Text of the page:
This morning, I did not plan to start a new blog.  It was the farthest thing from it.  I woke up, started to grade some quizzes I gave before vacation, made a to-do list, logged on to my online class on the Solar System.  And that’s where I really started to lose momentum on that list.

I thought it would be a great idea to share some Astronomy-related links I came across since starting the class last week.  Paul Salomon had a really great post on using Scale of the Universe 2 to get his students interested in scientific notation and also the UNIVERSE!  Then Chris Emdin (who is presenting at TEDxTeachersCollege and I hope TEDxNYED too!) tweeted a link to the amazing Solar System Scale Model.  I am teaching Earth Science this year and really enjoy it, but all my students have asked is “When are we going to learn about astronomy?”  They have been 100% invested in the idea of learning astronomy and every other topic we have learned about this year has felt like a bait-and-switch where I dangle the carrot of how they will be able to use what they’ve learned about the atmosphere, geology, layers of the Earth, etc. to our unit on Astronomy.  I am really looking forward to teaching that unit now; maybe even as much as they are excited to learn about it.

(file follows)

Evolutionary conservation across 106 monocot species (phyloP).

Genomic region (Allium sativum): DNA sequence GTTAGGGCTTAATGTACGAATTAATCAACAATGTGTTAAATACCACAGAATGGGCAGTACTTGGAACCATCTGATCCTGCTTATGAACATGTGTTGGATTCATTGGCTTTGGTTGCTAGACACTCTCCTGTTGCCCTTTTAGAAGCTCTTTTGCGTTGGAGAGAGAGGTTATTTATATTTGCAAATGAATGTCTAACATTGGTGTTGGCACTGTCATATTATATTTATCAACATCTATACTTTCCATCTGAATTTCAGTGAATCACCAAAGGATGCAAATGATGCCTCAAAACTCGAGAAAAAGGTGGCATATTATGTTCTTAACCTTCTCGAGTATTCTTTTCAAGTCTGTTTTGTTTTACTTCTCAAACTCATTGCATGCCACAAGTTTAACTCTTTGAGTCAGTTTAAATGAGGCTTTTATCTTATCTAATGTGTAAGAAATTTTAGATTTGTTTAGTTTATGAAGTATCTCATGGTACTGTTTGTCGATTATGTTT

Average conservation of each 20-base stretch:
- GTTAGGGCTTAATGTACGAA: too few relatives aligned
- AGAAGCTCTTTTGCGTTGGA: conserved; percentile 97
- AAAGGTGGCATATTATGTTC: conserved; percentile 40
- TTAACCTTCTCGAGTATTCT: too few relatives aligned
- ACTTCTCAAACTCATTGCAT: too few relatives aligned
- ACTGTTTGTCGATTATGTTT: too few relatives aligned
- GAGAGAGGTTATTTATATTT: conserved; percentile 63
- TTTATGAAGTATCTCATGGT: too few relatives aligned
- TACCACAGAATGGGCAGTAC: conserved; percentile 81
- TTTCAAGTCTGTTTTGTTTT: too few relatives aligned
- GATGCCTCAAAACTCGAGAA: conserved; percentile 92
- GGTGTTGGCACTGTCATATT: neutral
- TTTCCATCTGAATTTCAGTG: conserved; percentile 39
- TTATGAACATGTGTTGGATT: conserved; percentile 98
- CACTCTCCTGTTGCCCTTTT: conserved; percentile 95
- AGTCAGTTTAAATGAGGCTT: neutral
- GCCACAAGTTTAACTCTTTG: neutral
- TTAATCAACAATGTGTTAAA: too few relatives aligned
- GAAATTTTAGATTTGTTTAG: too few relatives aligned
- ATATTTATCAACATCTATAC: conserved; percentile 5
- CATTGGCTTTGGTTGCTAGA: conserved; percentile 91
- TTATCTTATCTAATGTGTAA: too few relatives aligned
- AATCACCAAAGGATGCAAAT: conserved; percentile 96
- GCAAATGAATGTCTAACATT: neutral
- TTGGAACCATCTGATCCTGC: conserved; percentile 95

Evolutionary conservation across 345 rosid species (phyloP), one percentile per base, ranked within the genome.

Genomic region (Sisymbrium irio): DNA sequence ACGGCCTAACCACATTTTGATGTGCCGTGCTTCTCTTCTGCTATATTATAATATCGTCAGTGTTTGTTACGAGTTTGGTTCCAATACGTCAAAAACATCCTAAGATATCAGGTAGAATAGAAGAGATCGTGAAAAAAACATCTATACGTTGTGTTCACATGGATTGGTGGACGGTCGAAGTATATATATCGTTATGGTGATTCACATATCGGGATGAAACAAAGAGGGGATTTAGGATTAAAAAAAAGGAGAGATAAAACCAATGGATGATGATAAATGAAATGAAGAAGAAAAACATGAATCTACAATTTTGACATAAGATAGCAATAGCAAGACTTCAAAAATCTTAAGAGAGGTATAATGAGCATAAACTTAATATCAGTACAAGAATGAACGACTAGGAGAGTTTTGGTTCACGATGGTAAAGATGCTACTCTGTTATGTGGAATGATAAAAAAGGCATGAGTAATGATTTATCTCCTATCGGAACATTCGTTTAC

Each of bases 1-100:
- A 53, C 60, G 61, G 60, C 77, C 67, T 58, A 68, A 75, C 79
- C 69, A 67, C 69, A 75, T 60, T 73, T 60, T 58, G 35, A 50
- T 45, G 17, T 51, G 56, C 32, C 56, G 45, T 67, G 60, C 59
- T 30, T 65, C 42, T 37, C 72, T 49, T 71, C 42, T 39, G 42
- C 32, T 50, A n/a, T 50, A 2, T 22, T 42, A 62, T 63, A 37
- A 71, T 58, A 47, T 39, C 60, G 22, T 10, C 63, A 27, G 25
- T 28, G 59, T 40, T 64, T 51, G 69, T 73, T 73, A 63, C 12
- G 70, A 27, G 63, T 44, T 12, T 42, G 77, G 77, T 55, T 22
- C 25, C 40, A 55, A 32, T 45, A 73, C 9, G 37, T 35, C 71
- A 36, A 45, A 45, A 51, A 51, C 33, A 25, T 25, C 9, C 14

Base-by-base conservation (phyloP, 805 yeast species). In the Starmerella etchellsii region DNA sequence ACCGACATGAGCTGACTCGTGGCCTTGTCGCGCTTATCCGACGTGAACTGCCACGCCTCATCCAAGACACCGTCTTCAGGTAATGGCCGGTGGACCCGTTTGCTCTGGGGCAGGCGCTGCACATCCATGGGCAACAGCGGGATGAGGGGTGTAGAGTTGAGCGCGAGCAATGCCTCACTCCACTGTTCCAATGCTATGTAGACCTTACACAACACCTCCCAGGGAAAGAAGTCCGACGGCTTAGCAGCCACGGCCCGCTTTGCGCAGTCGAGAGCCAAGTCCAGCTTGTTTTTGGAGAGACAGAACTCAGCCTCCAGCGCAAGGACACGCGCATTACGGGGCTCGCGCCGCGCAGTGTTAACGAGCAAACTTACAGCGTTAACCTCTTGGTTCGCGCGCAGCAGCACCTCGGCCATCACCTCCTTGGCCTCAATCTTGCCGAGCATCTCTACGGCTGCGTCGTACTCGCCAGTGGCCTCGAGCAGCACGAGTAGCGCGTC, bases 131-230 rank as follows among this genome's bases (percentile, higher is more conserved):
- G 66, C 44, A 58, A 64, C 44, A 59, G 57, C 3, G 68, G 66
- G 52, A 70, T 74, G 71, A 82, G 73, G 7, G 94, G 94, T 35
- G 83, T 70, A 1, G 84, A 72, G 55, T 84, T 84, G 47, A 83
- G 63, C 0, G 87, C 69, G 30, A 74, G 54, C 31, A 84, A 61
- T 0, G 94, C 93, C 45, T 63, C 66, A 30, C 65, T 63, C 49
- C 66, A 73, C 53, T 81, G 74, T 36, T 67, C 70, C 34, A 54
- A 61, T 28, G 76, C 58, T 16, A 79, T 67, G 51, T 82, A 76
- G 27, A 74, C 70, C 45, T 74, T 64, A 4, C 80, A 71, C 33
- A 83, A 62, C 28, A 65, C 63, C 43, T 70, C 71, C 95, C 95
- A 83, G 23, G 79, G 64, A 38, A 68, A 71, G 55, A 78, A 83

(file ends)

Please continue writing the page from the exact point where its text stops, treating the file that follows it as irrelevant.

And that is part of what is so great about teaching.  Sometimes you get to teach students about something that they are already fascinated with and would love to learn about and even research on their own.  I have witnessed this phenomenon many more times this year while teaching Earth Science than I ever have in teaching Algebra.  Sometimes, just going over a basic procedure again, like moving a variable from one side of an equation to another, I feel like I have lost interest so I can’t imagine how dull or even painfully dull it must be for a student who has to listen to me explain it.  But the challenge of everyday, the part that really motivates me to keep getting better at this job is to find ways to make these things interesting.  Or as Dan Meyer‘s teacher put it, “perplex them“.